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My lab group has taken a number of measurements of gas levels over 15 minute period every 15 seconds. We actually used a gas sensor and computer interface to do it so it pretty much did all the work. In calculating the errors for the data, using the uncertainties given in the user manuals of device, we got unreasonably large errors as the uncertainties on the devices are rather large (20%). So it was suggested that we use linear regression (?) to calculate the trendline for the data and the corresponding errors.

The formulas I'm using to find the trendline and errors are from *, and it involves equations (3) and (7) from the paper.

*http://seismo.berkeley.edu/~kirchner/eps_120/Toolkits/Toolkit_10.pdf

These give the respective intercept a and slope b. Then I used equation (15) to find the correlation coefficient:

[tex]\r=b\frac{S_x}{S_y}[/tex]

b is the value found from the big formula in (7), [itex]S_x[/itex] and [itex]S_y[/itex] are the standard deviations in the dependent and independent data sets.

This was needed to calculate the standard error using formula (17), but I ran into some trouble because formula (15) gave a correlation coefficient of larger than |1| for some of the data sets, and when you plug this into (17), you get a negative square root.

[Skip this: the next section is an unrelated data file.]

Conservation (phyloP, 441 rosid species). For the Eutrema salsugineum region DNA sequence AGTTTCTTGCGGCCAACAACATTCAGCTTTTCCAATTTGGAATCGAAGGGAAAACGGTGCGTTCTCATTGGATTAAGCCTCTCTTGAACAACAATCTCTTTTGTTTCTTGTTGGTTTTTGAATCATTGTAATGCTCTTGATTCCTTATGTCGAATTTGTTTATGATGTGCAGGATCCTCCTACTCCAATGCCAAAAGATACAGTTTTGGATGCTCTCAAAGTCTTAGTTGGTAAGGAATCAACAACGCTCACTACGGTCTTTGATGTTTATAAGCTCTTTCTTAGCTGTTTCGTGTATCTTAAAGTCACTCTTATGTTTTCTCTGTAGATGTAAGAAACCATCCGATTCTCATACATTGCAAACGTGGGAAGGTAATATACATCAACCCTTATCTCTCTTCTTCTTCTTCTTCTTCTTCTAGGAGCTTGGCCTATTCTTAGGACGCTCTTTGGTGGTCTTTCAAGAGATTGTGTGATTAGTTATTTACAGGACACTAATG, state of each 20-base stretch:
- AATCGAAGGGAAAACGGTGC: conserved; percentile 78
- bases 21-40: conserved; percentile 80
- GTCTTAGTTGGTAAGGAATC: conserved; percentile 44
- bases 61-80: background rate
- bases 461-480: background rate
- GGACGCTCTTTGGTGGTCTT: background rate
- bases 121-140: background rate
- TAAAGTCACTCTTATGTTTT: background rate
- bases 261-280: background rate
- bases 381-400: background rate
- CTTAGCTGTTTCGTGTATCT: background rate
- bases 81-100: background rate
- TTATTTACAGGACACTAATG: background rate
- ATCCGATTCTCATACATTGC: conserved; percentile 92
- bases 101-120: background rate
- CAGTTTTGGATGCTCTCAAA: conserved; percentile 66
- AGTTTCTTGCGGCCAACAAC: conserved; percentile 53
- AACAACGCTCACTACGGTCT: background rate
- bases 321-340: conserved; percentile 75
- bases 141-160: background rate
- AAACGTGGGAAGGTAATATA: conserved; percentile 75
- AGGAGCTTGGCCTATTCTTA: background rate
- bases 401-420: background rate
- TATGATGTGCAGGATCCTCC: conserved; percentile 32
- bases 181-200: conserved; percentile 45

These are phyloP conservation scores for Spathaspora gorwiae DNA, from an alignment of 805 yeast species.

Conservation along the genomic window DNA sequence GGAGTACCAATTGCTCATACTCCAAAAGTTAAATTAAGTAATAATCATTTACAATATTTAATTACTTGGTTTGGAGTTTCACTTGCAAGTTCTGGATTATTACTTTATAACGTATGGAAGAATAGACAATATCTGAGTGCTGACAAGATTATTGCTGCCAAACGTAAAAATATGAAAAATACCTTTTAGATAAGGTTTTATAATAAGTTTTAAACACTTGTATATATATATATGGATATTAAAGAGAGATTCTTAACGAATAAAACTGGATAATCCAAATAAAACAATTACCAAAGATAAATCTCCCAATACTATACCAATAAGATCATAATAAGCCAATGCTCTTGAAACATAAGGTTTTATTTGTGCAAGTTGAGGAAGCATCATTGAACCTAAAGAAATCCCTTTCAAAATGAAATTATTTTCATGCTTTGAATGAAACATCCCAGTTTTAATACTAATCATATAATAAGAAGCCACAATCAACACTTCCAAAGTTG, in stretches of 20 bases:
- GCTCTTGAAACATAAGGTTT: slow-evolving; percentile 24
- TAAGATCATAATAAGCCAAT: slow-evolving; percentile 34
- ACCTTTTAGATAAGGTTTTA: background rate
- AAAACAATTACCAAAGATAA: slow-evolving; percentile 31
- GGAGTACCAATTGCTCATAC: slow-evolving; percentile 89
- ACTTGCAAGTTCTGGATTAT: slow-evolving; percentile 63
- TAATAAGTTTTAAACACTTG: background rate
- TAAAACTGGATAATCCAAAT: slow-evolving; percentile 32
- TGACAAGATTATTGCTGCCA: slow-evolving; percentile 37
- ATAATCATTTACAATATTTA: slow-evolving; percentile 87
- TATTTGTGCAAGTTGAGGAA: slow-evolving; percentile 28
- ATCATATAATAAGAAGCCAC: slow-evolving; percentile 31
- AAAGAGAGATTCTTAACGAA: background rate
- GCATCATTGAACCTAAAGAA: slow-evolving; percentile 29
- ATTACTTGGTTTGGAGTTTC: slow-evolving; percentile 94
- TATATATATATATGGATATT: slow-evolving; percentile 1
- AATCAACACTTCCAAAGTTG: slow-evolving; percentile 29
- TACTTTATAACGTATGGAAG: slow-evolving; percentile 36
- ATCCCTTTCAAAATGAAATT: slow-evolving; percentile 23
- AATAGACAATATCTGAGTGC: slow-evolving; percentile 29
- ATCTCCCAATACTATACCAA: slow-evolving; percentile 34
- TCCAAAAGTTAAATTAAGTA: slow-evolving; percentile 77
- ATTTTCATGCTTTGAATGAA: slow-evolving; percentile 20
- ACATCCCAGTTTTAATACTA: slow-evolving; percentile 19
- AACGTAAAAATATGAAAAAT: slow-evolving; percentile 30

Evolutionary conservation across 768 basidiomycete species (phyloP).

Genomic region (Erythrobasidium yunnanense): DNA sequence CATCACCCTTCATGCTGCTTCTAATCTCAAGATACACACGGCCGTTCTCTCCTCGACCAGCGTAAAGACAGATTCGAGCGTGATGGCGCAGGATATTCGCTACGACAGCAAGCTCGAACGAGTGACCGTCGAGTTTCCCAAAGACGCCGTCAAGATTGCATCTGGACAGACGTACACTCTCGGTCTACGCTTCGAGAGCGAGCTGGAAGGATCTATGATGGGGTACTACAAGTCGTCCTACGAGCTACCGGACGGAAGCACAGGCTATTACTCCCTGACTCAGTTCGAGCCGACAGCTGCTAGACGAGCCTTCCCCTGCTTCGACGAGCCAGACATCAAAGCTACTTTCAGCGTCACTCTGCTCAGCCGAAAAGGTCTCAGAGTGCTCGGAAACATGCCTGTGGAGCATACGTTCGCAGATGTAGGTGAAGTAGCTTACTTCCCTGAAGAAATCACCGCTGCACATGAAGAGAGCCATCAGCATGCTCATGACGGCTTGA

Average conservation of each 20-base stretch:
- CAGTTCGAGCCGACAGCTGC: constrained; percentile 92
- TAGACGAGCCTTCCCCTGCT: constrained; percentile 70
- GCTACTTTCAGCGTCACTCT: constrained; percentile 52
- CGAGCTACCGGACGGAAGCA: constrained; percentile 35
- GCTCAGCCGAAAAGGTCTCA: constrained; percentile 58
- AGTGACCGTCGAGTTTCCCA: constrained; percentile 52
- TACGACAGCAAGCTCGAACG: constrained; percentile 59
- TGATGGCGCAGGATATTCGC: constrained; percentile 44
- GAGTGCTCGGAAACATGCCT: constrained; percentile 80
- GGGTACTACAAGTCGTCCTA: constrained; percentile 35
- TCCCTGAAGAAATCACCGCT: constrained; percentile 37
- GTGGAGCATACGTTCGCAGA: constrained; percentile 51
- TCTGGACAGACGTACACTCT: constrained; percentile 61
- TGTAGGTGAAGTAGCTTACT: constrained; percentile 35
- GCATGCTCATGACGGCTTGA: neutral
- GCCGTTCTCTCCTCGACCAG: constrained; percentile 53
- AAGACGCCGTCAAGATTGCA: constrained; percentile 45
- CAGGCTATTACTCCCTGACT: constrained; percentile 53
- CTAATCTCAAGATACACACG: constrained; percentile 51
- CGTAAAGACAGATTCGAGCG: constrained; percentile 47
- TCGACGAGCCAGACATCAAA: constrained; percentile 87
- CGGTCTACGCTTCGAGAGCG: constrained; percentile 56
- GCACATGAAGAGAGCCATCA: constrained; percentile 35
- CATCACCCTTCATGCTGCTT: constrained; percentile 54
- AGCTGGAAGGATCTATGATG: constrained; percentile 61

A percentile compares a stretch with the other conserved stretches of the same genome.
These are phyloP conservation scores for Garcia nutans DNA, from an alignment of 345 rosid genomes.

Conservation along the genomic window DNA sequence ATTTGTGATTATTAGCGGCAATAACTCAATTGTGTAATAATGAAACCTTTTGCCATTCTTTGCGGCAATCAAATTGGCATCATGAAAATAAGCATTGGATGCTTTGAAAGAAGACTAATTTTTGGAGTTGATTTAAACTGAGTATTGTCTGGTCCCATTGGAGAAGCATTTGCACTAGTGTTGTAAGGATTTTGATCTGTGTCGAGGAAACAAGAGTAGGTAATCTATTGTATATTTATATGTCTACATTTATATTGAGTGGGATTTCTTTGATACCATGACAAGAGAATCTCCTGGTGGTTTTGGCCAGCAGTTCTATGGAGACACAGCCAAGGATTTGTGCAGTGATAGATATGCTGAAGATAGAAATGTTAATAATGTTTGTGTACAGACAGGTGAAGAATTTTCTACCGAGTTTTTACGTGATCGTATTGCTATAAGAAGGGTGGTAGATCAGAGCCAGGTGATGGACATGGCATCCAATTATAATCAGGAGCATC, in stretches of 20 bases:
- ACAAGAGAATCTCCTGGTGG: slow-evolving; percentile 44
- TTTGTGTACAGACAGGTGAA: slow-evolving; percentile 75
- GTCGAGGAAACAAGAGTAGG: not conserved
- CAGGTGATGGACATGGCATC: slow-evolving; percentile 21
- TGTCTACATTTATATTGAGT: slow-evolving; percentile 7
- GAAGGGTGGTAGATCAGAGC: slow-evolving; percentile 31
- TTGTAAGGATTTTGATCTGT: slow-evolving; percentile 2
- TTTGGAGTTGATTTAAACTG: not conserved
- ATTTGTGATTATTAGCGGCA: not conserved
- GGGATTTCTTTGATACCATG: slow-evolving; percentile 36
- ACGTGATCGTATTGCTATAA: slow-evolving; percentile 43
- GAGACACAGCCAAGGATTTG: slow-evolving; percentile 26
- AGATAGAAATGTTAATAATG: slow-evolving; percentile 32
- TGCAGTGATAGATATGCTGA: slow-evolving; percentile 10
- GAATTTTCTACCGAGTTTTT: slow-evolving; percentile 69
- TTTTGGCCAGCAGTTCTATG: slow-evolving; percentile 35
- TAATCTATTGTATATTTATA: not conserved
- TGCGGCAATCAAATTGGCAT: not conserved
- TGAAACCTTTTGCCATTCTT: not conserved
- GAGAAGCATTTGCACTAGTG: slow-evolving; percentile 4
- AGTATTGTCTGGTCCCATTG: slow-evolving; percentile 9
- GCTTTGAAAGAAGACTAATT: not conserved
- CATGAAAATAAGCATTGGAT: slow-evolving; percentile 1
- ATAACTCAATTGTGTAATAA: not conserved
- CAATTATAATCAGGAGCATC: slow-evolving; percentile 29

So I did a quick search and found an alternative formula from http://www.ditutor.com/regression/correlation_coefficient.html

[tex]r=\frac{cov(x,y)}{S_xS_y}[/tex]

which gave correlation coefficents of less than |1| for all the data sets.

But the thing is, for some of the data sets, both formulas work and the latter gives a much small errors than the former - although both do give very small errors (you can't see them on the graph). For now, I'm using the one which gives the bigger error, but which should I use and why doesn't the correlation coefficient formula in the paper always work?

Also, the trendline calculated using the formula from the paper is also quite poor - there is a very clear linear trend in the data points and the one that I calculated using the formula is a pretty bad fit. Can I just use apply the errors I calculated to my data points and not use the trendline?

I'm not sure I can do that because the paper says that the standard error is in the slope of the regression line, not for the actual data points.

By the way, in case there is a difference between a 'trendline' and a 'regression line' - I mean the same thing in this post as I'm not aware of what the differences are...my apologies to anyone who gets offended by this!

Thanks

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# Calculating errors and trendline - different correlation coefficients?

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